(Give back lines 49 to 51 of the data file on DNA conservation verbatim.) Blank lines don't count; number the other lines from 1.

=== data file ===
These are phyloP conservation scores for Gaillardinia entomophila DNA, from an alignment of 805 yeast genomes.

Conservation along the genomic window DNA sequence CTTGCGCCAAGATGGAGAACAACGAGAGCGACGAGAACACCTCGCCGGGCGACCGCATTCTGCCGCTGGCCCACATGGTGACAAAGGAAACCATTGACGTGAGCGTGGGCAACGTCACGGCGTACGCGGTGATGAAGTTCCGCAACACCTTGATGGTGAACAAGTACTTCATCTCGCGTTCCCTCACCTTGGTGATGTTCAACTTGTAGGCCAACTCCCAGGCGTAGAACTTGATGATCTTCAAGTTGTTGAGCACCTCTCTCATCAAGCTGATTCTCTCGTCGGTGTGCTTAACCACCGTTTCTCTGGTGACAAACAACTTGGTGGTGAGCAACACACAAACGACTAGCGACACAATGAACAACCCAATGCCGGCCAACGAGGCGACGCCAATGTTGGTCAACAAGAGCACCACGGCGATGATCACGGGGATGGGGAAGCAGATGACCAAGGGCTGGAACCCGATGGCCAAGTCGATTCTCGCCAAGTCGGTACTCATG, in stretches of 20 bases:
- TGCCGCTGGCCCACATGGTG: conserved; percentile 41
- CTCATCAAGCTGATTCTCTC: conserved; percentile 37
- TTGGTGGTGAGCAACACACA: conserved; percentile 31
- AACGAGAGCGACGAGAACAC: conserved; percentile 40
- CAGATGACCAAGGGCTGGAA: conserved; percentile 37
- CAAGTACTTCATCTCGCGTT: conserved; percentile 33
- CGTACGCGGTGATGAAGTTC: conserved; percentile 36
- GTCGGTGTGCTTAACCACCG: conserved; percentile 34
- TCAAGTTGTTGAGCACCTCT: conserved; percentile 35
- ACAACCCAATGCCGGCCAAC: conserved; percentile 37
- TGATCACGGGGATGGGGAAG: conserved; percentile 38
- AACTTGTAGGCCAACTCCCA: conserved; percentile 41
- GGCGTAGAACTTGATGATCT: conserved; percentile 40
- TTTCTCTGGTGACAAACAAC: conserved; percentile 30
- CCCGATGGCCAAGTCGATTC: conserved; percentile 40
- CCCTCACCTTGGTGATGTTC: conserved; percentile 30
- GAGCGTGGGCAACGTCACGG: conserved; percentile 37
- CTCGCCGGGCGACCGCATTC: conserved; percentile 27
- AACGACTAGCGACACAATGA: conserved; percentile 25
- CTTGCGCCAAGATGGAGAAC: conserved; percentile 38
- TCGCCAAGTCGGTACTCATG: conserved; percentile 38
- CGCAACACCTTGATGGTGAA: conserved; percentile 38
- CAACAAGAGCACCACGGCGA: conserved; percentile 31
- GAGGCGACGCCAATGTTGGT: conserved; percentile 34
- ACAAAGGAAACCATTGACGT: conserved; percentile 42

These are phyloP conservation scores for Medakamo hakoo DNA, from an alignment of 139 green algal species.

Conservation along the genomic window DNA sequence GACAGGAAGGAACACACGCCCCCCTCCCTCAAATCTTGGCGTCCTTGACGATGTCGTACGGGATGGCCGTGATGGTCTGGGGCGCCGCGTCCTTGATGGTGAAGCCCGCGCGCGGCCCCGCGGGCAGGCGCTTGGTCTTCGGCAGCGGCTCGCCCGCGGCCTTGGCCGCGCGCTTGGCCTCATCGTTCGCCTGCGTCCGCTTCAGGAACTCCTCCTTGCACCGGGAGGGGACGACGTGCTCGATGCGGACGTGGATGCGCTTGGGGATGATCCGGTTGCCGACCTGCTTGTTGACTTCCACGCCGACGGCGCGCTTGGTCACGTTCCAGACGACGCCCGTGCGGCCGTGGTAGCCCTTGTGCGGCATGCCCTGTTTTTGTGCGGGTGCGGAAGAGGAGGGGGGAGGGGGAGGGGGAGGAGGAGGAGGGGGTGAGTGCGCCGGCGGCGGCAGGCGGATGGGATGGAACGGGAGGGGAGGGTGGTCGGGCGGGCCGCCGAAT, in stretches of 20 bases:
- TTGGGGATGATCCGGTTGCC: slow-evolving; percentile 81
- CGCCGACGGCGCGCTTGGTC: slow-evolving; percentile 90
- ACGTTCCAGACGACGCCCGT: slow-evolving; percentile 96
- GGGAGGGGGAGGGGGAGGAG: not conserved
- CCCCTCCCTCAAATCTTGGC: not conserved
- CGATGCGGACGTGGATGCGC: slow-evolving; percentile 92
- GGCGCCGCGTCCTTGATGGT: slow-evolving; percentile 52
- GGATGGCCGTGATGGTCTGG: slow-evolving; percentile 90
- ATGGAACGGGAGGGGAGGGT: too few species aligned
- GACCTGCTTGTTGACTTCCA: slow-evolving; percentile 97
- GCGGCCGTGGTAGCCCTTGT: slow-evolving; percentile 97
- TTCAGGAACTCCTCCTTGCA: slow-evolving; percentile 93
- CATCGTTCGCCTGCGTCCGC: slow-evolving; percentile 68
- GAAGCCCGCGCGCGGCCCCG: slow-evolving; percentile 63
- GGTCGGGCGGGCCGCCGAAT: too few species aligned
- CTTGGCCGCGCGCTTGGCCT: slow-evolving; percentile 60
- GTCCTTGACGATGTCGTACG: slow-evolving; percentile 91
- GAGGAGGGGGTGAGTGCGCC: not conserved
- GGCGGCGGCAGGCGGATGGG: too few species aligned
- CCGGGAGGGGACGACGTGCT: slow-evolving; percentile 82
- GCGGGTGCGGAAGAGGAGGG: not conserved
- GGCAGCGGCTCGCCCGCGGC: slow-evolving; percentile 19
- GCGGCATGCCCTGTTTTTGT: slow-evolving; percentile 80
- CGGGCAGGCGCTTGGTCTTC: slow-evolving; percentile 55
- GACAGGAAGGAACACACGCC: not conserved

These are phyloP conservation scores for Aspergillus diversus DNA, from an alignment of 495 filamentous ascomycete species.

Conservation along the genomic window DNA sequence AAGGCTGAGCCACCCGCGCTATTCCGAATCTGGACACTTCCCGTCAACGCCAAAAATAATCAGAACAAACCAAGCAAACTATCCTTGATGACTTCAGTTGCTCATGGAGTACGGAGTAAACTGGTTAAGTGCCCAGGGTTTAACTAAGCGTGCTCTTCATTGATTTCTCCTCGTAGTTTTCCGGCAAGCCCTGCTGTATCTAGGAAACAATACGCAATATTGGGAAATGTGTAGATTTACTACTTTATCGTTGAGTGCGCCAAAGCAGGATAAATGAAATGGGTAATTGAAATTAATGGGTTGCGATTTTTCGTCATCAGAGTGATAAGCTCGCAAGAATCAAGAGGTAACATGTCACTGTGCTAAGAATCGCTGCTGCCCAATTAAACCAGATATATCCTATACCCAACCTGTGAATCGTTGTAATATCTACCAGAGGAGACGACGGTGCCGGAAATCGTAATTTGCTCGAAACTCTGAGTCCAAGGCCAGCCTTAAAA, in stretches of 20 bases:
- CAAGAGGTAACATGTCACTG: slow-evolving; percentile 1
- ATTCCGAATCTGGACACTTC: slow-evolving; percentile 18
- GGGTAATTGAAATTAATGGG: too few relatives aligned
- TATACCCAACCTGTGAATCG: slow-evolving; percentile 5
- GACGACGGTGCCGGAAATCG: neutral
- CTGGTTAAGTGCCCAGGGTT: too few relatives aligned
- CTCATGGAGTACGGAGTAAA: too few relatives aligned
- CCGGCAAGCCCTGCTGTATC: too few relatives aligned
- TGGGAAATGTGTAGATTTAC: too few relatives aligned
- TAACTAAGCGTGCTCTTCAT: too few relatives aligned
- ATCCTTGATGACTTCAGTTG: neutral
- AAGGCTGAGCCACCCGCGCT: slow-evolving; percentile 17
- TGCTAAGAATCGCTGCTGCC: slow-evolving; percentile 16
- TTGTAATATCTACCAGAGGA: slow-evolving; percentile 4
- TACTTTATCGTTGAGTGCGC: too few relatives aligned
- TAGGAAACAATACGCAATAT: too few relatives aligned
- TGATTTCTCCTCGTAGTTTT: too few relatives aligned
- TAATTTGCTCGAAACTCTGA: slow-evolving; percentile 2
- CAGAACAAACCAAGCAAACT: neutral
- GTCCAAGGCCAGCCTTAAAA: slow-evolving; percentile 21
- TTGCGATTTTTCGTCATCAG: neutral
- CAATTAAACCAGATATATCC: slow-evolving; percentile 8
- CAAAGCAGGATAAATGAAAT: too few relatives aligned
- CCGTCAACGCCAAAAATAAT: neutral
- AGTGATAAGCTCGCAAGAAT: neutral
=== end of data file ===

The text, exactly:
- CCGGGAGGGGACGACGTGCT: slow-evolving; percentile 82
- GCGGGTGCGGAAGAGGAGGG: not conserved
- GGCAGCGGCTCGCCCGCGGC: slow-evolving; percentile 19